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ManageEngine DeviceExpert 5.6 Java Server ScheduleResultViewer servlet Unauthenticated Remote Directory Traversal Vulnerability

ManageEngine DeviceExpert 5.6 Java Server ScheduleResultViewer servlet Unauthenticated 
Remote Directory Traversal Vulnerability

product homepage: http://www.manageengine.com/products/device-expert/
file tested: ManageEngine_DeviceExpert.exe
tested against: Microsoft Windows Server 2003 r2 sp2

"DeviceExpert is a web?based, multi vendor network change, configuration and 
compliance management (NCCCM) solution for switches, routers, firewalls and 
other network devices. Trusted by thousands of network administrators 
around the world, DeviceExpert helps automate and take total control 
of the entire life cycle of device configuration management."

The mentioned product installs a Java application server
which listen by default on port 6060 (https) for incoming

Without prior authentication, is possible to invoke the
ScheduleResultViewer servlet to disclose every file 
on target system. This can be done through the
FileName argument which suffers of a directory traversal



auth-conf.xml stores the authentication credentials to the
administrative interface (username, hashed password and a salt).
It is also possible to backup the MySQL database tables by cycling
through subfolders.
Theese tables can contain also usernames and passwords of
the configured devices, remember the software functionality,
it supports multiple vendors devices from the following list:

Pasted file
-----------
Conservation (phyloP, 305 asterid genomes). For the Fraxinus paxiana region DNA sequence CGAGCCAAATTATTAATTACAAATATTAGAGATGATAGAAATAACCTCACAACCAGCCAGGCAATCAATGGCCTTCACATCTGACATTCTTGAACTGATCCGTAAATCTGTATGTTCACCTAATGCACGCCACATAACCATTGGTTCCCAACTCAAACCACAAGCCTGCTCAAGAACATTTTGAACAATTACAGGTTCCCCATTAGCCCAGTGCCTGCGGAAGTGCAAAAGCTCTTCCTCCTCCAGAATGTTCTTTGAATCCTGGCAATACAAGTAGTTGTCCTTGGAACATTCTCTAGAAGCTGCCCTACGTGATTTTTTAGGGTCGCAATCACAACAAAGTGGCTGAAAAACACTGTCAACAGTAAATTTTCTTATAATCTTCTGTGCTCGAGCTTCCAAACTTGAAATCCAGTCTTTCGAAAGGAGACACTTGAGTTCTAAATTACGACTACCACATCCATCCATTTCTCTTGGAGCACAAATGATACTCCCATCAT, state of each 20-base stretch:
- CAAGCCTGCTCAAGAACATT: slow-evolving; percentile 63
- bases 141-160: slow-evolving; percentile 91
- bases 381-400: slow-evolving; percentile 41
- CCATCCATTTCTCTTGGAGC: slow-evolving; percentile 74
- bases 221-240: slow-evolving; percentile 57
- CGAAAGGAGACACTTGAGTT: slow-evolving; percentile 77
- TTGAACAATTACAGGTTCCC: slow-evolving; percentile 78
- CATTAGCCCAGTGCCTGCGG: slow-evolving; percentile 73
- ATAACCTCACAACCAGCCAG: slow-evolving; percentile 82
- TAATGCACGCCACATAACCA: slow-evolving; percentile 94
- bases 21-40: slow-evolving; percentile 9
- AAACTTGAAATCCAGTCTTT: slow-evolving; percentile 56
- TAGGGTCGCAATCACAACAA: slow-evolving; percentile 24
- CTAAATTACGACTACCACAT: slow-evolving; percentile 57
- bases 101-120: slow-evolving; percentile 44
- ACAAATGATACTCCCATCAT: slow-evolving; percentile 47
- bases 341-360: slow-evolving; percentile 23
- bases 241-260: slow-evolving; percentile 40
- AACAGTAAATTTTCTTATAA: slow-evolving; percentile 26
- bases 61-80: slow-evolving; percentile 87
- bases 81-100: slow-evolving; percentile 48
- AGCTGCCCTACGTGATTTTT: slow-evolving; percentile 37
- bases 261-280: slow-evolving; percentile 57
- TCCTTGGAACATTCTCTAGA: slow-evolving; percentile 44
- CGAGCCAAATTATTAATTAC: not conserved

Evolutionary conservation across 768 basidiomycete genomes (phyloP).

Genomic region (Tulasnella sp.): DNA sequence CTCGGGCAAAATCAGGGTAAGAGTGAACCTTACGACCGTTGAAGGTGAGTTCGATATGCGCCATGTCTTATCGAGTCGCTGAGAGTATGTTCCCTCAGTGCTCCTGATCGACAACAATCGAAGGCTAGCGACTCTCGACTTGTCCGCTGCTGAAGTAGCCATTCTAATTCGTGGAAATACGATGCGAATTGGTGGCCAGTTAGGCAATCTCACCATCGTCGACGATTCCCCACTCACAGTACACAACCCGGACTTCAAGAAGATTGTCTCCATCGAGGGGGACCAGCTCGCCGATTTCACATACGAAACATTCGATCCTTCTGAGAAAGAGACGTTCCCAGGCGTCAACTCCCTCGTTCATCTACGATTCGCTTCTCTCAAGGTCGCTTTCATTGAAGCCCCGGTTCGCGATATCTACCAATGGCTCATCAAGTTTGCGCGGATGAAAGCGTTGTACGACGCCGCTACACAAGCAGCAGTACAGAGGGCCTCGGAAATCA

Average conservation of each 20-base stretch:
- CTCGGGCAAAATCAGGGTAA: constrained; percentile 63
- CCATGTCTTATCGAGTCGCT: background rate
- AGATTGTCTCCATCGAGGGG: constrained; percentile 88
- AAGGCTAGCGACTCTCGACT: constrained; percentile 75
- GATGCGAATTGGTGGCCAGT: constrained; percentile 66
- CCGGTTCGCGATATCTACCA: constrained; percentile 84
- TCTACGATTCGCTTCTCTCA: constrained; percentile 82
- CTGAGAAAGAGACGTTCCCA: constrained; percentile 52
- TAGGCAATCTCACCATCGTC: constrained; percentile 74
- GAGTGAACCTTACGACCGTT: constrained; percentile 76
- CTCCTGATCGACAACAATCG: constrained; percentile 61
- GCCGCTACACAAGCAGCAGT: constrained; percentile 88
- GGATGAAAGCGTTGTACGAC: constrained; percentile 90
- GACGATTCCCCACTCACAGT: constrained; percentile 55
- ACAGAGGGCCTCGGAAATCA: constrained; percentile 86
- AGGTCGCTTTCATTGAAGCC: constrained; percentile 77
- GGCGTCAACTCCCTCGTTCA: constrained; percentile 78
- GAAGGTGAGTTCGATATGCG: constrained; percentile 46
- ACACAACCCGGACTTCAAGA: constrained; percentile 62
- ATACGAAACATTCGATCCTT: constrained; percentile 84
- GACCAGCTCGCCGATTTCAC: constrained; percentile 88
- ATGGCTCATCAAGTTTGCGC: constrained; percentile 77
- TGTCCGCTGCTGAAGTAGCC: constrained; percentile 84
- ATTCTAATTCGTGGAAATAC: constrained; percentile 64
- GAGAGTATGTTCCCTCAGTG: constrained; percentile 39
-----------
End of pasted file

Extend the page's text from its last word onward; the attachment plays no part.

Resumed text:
Cisco, HP, Nortel, Juniper, Force10, 3Com, D-link, Foundry, Dell, Aruba, Extreme, ADTRAN, Enterasys, Huawei, Blue Coat, Proxim, NetScreen, NETGEAR, FortiNet, ALAXALA, Brocade, Radware, DAX, H3C, Yamaha, Vanguard, Allied Telesis, Alcatel, Fujitsu, Motorola, Acme Packet, Watch Guard, Canoga Perkins


look at the web.xml located inside C:\ManageEngine\DeviceExpert\webapps\ncm\WEB-INF\ :



now decompile ScheduleResultViewerServlet.class:

package com.adventnet.ncm.client.schedule;

import com.adventnet.ncm.util.NCMServerUtil;
import java.io.*;
import java.util.logging.Level;
import java.util.logging.Logger;
import javax.servlet.ServletException;
import javax.servlet.http.*;

public class ScheduleResultViewerServlet extends HttpServlet

    public ScheduleResultViewerServlet()
        logger = Logger.getLogger(com/adventnet/ncm/client/schedule/ScheduleResultViewerServlet.getName());

    public void service(HttpServletRequest request, HttpServletResponse response)
        throws ServletException, IOException
        FileInputStream in;
        OutputStream out;
        in = null;
        out = null;
            String fileName = request.getParameter("FileName"); //<--------------------------------------
            } else
            File file = new File((new StringBuilder()).append(NCMServerUtil.SERVER_HOME).append(FS).append(fileName).toString()); //<-----------------------
            in = new FileInputStream(file);
            out = response.getOutputStream(); //<---------------------
            byte buf[] = new byte[1024];
            for(int count = 0; (count = in.read(buf)) >= 0;)
                out.write(buf, 0, count); //<-----------------

        catch(Exception ex)
            logger.log(Level.SEVERE, "Exception while processing request in ScheduleResultViewerServlet", ex);
            throw new ServletException(ex);
        if(in != null)
        if(out != null)
        break MISSING_BLOCK_LABEL_221;
        Exception exception;
        if(in != null)
        if(out != null)
        throw exception;

    Logger logger;
    private static final String FS = System.getProperty("file.separator");


'FileName' is taken from the request parameter without sanitization then
is passed to the File object. File content is showed to the remote user.

I think this is a huge vulnerability because this could open the path to
the equipments of an entire network.

As attachment, proof of concept code, which backup the underlying Mysql
database. You could also choose to add your own file to the list,
launch from the command line, place inside a writable folder.

poc: http://retrogod.altervista.org/9sg_me_poc.htm